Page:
For the ‘rethinking of Schengen’ to be a practical replacement for Dublin, Macron must consider the position that all member states hold. Eastern European states, who value territorial sovereignty at all costs, have previously displayed unwillingness to partake in a proposed Common Asylum System and Border Force. Hungarian Prime Minister Viktor Orbán, in response to a proposal for a European border force of 10,000 personnel, declared that such procedures would ‘strip nation states of their right to defend their borders’, asserting that migration issues should not be decided at the EU level. Furthermore, a number of other Eastern European member states such as Poland and the Czech Republic have also rejected these initiatives, citing the opportunity costs of EU funding. Expansion of current border protection initiatives, Poland’s Premier argued, would mean fewer funds for important economic development schemes.
In response, Macron argues that compliance with his initiatives should only apply to ‘those who want to be part of it’. Yet, if the Common Asylum System and Border Force is structured on a voluntary basis, the question of practicality then warrants consideration. The rise of Eurosceptic and nationalist parties in member states such as Italy, with Salvini’s bid to refuse access to NGO ships, and Austria, with Sebastian Kurz pledging tougher border controls, displays the unlikelihood of member states’ participation in Macron’s proposal. This would mean that the responsibility would, again, fall on a few select Western European states such as Spain, France, or Germany, hence reproducing the issues resulting from Dublin.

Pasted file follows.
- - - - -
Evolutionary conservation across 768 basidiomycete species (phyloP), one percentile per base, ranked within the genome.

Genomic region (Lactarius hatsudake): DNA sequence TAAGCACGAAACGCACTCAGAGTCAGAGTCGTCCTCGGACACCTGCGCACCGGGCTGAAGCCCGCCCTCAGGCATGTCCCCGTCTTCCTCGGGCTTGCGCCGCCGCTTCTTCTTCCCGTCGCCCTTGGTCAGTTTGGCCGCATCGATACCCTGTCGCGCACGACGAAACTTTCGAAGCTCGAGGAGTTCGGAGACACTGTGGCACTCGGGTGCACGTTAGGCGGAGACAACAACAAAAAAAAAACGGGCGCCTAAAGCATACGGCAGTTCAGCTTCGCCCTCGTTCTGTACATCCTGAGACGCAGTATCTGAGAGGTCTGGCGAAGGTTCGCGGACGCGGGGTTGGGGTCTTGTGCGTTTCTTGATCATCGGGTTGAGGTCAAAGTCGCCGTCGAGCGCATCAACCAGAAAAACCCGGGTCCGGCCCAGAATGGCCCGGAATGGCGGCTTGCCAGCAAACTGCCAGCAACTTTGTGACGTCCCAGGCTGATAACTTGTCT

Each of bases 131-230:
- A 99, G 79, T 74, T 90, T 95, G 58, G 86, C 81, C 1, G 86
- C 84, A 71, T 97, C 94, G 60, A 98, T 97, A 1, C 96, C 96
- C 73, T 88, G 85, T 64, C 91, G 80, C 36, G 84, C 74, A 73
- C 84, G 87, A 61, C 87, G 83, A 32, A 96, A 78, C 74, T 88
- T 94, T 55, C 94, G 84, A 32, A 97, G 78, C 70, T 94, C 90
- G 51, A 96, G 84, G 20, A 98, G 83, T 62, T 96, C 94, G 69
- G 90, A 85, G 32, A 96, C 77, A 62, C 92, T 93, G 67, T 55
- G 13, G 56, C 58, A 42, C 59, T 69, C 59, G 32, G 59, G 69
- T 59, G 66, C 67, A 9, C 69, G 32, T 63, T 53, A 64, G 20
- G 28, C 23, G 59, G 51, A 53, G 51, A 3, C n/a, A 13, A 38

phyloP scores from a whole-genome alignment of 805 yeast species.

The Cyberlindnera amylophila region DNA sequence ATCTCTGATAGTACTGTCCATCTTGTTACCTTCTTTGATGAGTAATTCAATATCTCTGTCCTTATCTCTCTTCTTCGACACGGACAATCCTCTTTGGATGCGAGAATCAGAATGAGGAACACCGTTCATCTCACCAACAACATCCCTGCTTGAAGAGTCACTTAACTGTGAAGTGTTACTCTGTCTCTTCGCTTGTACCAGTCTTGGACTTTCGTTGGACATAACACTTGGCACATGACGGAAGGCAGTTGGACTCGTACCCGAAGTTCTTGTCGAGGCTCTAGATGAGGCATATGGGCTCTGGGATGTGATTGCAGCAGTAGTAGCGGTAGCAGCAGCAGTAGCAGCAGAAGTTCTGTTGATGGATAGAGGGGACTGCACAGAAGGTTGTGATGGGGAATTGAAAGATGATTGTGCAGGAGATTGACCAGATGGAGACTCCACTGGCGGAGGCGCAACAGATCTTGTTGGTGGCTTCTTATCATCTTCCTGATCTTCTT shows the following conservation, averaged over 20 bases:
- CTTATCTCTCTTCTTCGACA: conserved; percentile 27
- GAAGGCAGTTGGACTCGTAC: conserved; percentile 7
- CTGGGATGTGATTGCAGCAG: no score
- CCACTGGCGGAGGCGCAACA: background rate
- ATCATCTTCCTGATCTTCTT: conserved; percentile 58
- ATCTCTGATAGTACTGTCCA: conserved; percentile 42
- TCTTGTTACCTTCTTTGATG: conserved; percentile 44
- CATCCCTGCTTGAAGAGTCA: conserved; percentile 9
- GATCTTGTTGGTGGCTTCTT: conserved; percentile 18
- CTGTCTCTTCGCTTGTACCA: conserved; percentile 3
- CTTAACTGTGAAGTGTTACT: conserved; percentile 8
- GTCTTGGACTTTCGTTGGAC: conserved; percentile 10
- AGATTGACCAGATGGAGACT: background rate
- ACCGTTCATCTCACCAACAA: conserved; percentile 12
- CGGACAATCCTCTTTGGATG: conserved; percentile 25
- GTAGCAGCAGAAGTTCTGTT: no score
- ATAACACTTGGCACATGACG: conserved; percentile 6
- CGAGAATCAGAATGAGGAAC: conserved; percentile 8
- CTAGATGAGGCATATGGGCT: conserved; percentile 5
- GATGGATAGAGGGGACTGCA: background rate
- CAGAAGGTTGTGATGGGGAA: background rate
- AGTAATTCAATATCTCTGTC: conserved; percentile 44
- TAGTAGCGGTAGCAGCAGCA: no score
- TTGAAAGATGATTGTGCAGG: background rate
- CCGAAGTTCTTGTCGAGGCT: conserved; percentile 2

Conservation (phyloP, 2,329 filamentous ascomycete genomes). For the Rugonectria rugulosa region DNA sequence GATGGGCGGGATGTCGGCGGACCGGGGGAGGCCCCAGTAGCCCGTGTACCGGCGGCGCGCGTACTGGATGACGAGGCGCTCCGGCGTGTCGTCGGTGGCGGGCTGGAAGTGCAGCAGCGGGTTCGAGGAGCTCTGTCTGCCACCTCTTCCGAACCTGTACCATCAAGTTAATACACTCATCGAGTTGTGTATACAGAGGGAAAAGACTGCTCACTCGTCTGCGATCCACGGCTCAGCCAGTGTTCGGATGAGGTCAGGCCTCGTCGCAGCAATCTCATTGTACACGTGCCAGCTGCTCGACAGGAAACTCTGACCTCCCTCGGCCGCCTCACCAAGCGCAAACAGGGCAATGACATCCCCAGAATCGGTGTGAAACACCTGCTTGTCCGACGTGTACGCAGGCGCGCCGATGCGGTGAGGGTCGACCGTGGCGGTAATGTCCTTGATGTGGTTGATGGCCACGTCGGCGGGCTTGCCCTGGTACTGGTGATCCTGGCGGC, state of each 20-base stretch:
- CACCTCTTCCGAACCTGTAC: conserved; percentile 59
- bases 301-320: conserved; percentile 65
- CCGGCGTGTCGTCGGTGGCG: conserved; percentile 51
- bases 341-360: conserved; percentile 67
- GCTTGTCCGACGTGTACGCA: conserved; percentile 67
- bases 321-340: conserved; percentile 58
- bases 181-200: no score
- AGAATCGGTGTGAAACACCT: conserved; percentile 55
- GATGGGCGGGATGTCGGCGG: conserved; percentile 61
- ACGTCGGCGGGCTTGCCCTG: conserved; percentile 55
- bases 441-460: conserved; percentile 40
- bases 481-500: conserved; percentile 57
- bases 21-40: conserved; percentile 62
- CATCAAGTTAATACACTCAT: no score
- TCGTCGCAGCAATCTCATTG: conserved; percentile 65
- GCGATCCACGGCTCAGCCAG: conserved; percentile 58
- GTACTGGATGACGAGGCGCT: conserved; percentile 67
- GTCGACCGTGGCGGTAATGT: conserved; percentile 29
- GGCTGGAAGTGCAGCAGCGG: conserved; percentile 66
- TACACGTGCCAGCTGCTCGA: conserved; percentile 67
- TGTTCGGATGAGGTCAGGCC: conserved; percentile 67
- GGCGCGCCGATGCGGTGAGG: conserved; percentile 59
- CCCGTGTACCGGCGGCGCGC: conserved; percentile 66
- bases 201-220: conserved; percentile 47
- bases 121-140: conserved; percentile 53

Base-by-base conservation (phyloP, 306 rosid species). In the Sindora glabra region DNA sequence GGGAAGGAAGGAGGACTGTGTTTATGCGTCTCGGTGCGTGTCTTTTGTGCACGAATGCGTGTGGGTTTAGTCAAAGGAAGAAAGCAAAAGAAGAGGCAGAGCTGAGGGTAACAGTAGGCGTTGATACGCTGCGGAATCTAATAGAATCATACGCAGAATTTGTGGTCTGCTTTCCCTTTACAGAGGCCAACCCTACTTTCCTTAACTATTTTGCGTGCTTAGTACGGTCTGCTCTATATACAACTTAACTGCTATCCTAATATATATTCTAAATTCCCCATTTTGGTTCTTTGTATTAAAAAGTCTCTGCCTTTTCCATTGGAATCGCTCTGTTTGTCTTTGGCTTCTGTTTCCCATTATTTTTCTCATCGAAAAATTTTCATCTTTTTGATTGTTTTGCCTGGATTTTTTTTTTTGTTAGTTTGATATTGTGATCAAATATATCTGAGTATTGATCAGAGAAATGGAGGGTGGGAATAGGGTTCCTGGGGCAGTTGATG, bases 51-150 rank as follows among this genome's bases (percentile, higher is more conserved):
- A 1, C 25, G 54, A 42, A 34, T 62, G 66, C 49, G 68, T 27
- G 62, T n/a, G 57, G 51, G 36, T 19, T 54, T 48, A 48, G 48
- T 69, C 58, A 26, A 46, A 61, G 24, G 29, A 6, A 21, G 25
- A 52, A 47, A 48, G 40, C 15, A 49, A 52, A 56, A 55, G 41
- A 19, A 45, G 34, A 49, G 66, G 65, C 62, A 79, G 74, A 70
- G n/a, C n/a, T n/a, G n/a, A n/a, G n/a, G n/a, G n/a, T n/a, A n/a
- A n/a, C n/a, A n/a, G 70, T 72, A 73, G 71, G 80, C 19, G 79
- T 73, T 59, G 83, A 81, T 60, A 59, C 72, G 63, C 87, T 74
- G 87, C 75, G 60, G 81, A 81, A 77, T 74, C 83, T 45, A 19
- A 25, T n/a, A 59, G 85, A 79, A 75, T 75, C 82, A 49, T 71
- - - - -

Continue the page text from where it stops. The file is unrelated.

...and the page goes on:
The difficulty of providing an efficient replacement for the Dublin Regulation lies not only in the magnitude of the Migrant Crisis, but also in reconciling values of humanitarianism with the national interests of member states. With concerns of sovereignty becoming ever more prevalent in European politics and member states withdrawing their support for a unified response to the Migrant Crisis, it is highly unlikely that Macron’s proposal will provide a practical replacement for Dublin.
Ryan Chan is a member of the European Affairs policy centre’s working group.